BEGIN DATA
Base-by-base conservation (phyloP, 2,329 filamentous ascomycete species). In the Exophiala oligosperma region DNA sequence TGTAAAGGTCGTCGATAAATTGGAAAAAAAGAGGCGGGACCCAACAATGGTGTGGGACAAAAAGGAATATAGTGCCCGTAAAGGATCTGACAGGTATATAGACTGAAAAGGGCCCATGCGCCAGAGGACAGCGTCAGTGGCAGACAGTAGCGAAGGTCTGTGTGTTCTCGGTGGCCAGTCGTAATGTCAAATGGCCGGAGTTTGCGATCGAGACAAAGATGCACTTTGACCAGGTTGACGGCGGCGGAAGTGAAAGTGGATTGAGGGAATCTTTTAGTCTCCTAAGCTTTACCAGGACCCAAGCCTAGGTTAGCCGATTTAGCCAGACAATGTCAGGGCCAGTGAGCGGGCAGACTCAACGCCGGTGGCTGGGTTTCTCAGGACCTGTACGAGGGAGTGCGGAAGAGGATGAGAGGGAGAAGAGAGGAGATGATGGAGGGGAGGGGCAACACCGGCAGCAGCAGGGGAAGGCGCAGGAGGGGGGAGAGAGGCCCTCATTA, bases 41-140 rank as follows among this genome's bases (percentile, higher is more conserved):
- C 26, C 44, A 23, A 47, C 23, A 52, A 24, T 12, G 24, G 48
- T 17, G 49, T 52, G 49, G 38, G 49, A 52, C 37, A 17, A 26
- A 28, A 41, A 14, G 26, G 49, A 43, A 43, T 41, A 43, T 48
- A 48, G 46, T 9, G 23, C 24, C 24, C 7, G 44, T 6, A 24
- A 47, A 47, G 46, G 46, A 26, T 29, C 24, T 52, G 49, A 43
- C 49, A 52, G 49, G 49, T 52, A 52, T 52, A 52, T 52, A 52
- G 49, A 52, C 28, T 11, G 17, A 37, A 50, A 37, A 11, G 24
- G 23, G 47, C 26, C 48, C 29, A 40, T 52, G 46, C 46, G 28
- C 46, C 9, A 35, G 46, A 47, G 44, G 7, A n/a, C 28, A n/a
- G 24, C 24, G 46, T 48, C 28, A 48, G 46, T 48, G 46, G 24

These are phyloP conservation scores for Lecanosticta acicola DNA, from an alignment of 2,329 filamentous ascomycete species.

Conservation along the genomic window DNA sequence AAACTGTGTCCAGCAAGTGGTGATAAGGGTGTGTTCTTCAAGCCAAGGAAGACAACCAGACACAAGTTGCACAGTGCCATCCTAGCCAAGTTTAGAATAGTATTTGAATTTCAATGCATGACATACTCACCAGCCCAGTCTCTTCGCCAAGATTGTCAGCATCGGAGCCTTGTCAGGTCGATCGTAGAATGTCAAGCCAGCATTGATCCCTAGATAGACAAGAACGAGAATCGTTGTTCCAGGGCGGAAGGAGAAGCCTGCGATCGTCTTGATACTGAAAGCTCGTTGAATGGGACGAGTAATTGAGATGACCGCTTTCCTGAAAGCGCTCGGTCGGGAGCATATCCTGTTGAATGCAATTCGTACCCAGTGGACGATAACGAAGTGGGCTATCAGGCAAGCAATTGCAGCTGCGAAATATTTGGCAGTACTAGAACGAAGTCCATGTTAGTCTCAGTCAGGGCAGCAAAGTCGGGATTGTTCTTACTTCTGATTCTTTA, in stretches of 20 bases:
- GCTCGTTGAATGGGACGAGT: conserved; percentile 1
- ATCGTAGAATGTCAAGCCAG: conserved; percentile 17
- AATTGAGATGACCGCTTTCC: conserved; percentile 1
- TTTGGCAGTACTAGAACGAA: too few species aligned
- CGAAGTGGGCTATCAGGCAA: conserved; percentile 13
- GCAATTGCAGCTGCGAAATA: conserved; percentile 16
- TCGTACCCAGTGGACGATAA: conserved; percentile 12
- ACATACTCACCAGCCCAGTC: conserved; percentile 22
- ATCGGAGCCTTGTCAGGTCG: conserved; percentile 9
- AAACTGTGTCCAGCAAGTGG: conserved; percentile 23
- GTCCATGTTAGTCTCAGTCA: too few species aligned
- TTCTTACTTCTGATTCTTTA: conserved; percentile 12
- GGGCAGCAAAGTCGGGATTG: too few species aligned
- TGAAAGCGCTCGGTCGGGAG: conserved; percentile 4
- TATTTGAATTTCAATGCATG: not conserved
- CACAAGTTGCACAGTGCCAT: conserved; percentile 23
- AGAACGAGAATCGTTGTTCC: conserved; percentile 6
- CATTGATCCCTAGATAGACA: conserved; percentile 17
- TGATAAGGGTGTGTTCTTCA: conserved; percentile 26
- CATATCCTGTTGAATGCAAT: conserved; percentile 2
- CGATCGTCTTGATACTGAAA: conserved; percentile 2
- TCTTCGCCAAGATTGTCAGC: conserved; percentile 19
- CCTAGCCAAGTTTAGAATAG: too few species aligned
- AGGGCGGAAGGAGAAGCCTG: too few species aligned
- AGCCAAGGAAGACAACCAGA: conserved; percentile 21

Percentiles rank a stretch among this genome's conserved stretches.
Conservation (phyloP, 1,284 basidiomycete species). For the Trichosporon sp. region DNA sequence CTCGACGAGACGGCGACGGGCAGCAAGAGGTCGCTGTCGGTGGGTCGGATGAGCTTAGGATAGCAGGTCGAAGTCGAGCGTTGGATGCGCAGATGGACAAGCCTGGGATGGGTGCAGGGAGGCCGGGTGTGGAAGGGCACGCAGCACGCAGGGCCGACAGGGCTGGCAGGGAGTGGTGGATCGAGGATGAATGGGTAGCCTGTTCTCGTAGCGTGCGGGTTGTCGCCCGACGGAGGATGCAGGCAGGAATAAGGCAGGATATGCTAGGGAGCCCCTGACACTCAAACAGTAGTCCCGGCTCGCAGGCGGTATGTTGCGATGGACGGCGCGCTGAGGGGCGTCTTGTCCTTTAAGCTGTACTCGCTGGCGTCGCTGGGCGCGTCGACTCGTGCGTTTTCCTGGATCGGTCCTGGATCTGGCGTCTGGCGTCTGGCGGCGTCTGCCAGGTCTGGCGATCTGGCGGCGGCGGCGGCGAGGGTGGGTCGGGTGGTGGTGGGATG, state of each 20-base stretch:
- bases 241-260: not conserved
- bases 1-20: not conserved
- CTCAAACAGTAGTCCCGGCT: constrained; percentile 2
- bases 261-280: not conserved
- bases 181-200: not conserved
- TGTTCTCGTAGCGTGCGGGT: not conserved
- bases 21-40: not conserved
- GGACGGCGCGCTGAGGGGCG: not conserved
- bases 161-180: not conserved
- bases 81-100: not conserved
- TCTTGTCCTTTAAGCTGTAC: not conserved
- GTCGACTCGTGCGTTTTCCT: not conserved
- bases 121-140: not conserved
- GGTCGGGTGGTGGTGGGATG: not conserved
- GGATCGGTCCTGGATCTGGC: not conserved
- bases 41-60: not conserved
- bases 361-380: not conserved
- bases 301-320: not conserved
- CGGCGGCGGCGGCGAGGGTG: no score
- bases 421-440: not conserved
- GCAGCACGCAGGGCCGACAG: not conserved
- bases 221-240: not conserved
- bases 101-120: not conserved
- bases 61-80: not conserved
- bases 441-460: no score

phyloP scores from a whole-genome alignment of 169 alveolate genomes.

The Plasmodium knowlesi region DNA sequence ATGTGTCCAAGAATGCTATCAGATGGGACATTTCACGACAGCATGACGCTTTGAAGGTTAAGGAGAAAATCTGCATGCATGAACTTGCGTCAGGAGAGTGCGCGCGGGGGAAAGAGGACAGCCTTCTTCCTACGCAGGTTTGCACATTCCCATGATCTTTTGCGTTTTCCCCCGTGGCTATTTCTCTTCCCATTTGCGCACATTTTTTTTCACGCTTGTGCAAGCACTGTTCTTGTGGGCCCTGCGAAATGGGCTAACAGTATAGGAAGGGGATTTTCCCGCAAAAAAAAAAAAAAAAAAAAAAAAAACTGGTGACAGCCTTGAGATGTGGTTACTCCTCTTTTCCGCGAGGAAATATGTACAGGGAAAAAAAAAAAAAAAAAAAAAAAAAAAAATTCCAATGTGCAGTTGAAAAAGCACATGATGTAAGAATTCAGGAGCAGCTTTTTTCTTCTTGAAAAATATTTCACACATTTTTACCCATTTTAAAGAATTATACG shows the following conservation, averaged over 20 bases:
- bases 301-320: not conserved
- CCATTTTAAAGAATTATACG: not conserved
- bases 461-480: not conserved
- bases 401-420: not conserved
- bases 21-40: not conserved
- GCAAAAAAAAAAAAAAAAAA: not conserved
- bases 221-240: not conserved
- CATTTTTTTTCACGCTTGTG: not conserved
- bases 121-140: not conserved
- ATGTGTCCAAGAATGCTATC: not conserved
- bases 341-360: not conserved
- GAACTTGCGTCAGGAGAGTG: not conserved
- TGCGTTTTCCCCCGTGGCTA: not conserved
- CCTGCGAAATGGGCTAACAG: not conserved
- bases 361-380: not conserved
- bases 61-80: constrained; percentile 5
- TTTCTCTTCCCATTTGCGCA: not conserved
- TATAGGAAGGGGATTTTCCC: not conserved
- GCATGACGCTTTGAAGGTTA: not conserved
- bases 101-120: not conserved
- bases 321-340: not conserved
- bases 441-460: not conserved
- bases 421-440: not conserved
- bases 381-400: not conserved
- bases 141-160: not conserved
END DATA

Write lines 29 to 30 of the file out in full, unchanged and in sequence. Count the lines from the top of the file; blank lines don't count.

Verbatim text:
- CACAAGTTGCACAGTGCCAT: conserved; percentile 23
- AGAACGAGAATCGTTGTTCC: conserved; percentile 6